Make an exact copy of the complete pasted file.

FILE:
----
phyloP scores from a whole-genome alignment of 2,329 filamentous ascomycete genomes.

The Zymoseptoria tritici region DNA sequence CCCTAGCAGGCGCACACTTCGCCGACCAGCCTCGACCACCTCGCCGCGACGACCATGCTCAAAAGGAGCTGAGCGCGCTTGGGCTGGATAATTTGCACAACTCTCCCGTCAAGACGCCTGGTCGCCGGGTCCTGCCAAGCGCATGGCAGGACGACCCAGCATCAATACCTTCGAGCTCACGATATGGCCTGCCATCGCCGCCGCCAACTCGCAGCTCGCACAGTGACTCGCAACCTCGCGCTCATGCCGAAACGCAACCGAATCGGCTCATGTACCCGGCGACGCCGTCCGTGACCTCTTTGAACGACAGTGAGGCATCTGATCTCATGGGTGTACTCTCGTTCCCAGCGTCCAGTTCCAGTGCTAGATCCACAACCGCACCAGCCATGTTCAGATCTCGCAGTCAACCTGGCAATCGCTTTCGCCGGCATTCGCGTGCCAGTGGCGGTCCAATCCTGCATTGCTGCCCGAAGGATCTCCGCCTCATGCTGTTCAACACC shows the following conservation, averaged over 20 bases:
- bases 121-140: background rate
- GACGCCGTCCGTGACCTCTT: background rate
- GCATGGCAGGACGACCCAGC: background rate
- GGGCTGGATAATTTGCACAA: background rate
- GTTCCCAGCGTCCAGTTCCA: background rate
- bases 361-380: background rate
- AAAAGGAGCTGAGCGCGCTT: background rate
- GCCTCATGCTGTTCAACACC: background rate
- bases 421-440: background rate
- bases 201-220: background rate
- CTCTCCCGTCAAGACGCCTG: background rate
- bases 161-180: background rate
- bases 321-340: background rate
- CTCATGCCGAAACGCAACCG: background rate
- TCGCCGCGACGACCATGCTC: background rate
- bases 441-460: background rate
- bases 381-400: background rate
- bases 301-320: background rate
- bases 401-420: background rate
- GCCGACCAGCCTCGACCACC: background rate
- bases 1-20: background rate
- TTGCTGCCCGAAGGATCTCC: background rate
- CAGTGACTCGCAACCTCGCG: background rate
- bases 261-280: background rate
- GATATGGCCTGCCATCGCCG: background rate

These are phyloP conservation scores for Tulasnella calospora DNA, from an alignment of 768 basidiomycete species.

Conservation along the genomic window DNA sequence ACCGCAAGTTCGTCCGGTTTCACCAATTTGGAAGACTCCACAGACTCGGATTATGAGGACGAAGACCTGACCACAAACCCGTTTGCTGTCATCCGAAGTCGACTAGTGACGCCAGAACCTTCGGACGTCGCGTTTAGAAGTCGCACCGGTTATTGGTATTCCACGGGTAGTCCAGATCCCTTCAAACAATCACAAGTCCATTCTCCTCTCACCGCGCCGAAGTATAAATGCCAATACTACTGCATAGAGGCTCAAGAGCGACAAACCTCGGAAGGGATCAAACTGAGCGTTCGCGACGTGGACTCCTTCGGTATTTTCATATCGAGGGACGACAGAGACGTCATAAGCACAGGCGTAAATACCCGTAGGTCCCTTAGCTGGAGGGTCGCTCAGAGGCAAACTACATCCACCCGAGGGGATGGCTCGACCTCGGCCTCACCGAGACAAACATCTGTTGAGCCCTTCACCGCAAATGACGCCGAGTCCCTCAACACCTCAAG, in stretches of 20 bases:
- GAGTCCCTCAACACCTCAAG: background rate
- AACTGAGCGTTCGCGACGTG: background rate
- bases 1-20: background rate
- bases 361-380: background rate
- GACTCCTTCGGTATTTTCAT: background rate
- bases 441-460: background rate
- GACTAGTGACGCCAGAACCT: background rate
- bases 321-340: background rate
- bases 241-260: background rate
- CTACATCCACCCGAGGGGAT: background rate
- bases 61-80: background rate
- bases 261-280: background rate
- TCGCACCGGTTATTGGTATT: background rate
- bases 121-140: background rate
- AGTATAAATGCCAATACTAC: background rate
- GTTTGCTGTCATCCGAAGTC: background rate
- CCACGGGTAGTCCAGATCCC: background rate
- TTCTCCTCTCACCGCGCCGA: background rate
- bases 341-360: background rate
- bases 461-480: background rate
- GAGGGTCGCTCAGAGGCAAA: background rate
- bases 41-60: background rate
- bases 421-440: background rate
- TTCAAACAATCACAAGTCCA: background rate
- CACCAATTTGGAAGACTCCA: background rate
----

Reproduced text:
phyloP scores from a whole-genome alignment of 2,329 filamentous ascomycete genomes.

The Zymoseptoria tritici region DNA sequence CCCTAGCAGGCGCACACTTCGCCGACCAGCCTCGACCACCTCGCCGCGACGACCATGCTCAAAAGGAGCTGAGCGCGCTTGGGCTGGATAATTTGCACAACTCTCCCGTCAAGACGCCTGGTCGCCGGGTCCTGCCAAGCGCATGGCAGGACGACCCAGCATCAATACCTTCGAGCTCACGATATGGCCTGCCATCGCCGCCGCCAACTCGCAGCTCGCACAGTGACTCGCAACCTCGCGCTCATGCCGAAACGCAACCGAATCGGCTCATGTACCCGGCGACGCCGTCCGTGACCTCTTTGAACGACAGTGAGGCATCTGATCTCATGGGTGTACTCTCGTTCCCAGCGTCCAGTTCCAGTGCTAGATCCACAACCGCACCAGCCATGTTCAGATCTCGCAGTCAACCTGGCAATCGCTTTCGCCGGCATTCGCGTGCCAGTGGCGGTCCAATCCTGCATTGCTGCCCGAAGGATCTCCGCCTCATGCTGTTCAACACC shows the following conservation, averaged over 20 bases:
- bases 121-140: background rate
- GACGCCGTCCGTGACCTCTT: background rate
- GCATGGCAGGACGACCCAGC: background rate
- GGGCTGGATAATTTGCACAA: background rate
- GTTCCCAGCGTCCAGTTCCA: background rate
- bases 361-380: background rate
- AAAAGGAGCTGAGCGCGCTT: background rate
- GCCTCATGCTGTTCAACACC: background rate
- bases 421-440: background rate
- bases 201-220: background rate
- CTCTCCCGTCAAGACGCCTG: background rate
- bases 161-180: background rate
- bases 321-340: background rate
- CTCATGCCGAAACGCAACCG: background rate
- TCGCCGCGACGACCATGCTC: background rate
- bases 441-460: background rate
- bases 381-400: background rate
- bases 301-320: background rate
- bases 401-420: background rate
- GCCGACCAGCCTCGACCACC: background rate
- bases 1-20: background rate
- TTGCTGCCCGAAGGATCTCC: background rate
- CAGTGACTCGCAACCTCGCG: background rate
- bases 261-280: background rate
- GATATGGCCTGCCATCGCCG: background rate

These are phyloP conservation scores for Tulasnella calospora DNA, from an alignment of 768 basidiomycete species.

Conservation along the genomic window DNA sequence ACCGCAAGTTCGTCCGGTTTCACCAATTTGGAAGACTCCACAGACTCGGATTATGAGGACGAAGACCTGACCACAAACCCGTTTGCTGTCATCCGAAGTCGACTAGTGACGCCAGAACCTTCGGACGTCGCGTTTAGAAGTCGCACCGGTTATTGGTATTCCACGGGTAGTCCAGATCCCTTCAAACAATCACAAGTCCATTCTCCTCTCACCGCGCCGAAGTATAAATGCCAATACTACTGCATAGAGGCTCAAGAGCGACAAACCTCGGAAGGGATCAAACTGAGCGTTCGCGACGTGGACTCCTTCGGTATTTTCATATCGAGGGACGACAGAGACGTCATAAGCACAGGCGTAAATACCCGTAGGTCCCTTAGCTGGAGGGTCGCTCAGAGGCAAACTACATCCACCCGAGGGGATGGCTCGACCTCGGCCTCACCGAGACAAACATCTGTTGAGCCCTTCACCGCAAATGACGCCGAGTCCCTCAACACCTCAAG, in stretches of 20 bases:
- GAGTCCCTCAACACCTCAAG: background rate
- AACTGAGCGTTCGCGACGTG: background rate
- bases 1-20: background rate
- bases 361-380: background rate
- GACTCCTTCGGTATTTTCAT: background rate
- bases 441-460: background rate
- GACTAGTGACGCCAGAACCT: background rate
- bases 321-340: background rate
- bases 241-260: background rate
- CTACATCCACCCGAGGGGAT: background rate
- bases 61-80: background rate
- bases 261-280: background rate
- TCGCACCGGTTATTGGTATT: background rate
- bases 121-140: background rate
- AGTATAAATGCCAATACTAC: background rate
- GTTTGCTGTCATCCGAAGTC: background rate
- CCACGGGTAGTCCAGATCCC: background rate
- TTCTCCTCTCACCGCGCCGA: background rate
- bases 341-360: background rate
- bases 461-480: background rate
- GAGGGTCGCTCAGAGGCAAA: background rate
- bases 41-60: background rate
- bases 421-440: background rate
- TTCAAACAATCACAAGTCCA: background rate
- CACCAATTTGGAAGACTCCA: background rate